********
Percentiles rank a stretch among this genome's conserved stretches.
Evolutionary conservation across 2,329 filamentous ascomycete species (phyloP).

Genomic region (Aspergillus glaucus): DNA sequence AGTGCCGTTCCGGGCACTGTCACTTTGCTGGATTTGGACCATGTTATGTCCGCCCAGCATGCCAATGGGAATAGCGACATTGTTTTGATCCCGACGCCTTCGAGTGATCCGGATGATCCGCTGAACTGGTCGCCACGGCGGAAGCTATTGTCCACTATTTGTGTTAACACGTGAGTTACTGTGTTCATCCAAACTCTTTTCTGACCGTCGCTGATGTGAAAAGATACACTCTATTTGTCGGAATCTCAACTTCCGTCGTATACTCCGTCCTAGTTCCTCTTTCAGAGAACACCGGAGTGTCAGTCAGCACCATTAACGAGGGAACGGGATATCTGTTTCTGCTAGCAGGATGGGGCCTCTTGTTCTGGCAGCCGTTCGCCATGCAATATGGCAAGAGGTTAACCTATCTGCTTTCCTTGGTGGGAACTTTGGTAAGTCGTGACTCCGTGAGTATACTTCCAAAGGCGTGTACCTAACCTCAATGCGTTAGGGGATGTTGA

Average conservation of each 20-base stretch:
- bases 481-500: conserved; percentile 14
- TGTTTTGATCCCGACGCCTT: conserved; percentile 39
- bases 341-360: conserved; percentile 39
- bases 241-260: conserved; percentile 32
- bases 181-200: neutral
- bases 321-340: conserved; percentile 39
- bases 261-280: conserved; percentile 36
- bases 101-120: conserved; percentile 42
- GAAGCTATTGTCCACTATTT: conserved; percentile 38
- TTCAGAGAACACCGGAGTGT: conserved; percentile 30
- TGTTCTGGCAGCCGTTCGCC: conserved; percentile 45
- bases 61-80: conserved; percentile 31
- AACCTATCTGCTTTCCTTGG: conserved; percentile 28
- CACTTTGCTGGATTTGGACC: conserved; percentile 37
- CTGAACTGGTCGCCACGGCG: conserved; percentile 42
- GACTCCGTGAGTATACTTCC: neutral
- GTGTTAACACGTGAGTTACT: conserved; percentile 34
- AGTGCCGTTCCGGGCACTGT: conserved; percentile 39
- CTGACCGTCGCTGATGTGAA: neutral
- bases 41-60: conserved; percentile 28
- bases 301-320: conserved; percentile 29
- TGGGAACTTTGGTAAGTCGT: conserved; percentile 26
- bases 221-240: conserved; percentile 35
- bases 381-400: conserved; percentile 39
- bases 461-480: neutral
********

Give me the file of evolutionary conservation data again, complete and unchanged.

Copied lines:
Percentiles rank a stretch among this genome's conserved stretches.
Evolutionary conservation across 2,329 filamentous ascomycete species (phyloP).

Genomic region (Aspergillus glaucus): DNA sequence AGTGCCGTTCCGGGCACTGTCACTTTGCTGGATTTGGACCATGTTATGTCCGCCCAGCATGCCAATGGGAATAGCGACATTGTTTTGATCCCGACGCCTTCGAGTGATCCGGATGATCCGCTGAACTGGTCGCCACGGCGGAAGCTATTGTCCACTATTTGTGTTAACACGTGAGTTACTGTGTTCATCCAAACTCTTTTCTGACCGTCGCTGATGTGAAAAGATACACTCTATTTGTCGGAATCTCAACTTCCGTCGTATACTCCGTCCTAGTTCCTCTTTCAGAGAACACCGGAGTGTCAGTCAGCACCATTAACGAGGGAACGGGATATCTGTTTCTGCTAGCAGGATGGGGCCTCTTGTTCTGGCAGCCGTTCGCCATGCAATATGGCAAGAGGTTAACCTATCTGCTTTCCTTGGTGGGAACTTTGGTAAGTCGTGACTCCGTGAGTATACTTCCAAAGGCGTGTACCTAACCTCAATGCGTTAGGGGATGTTGA

Average conservation of each 20-base stretch:
- bases 481-500: conserved; percentile 14
- TGTTTTGATCCCGACGCCTT: conserved; percentile 39
- bases 341-360: conserved; percentile 39
- bases 241-260: conserved; percentile 32
- bases 181-200: neutral
- bases 321-340: conserved; percentile 39
- bases 261-280: conserved; percentile 36
- bases 101-120: conserved; percentile 42
- GAAGCTATTGTCCACTATTT: conserved; percentile 38
- TTCAGAGAACACCGGAGTGT: conserved; percentile 30
- TGTTCTGGCAGCCGTTCGCC: conserved; percentile 45
- bases 61-80: conserved; percentile 31
- AACCTATCTGCTTTCCTTGG: conserved; percentile 28
- CACTTTGCTGGATTTGGACC: conserved; percentile 37
- CTGAACTGGTCGCCACGGCG: conserved; percentile 42
- GACTCCGTGAGTATACTTCC: neutral
- GTGTTAACACGTGAGTTACT: conserved; percentile 34
- AGTGCCGTTCCGGGCACTGT: conserved; percentile 39
- CTGACCGTCGCTGATGTGAA: neutral
- bases 41-60: conserved; percentile 28
- bases 301-320: conserved; percentile 29
- TGGGAACTTTGGTAAGTCGT: conserved; percentile 26
- bases 221-240: conserved; percentile 35
- bases 381-400: conserved; percentile 39
- bases 461-480: neutral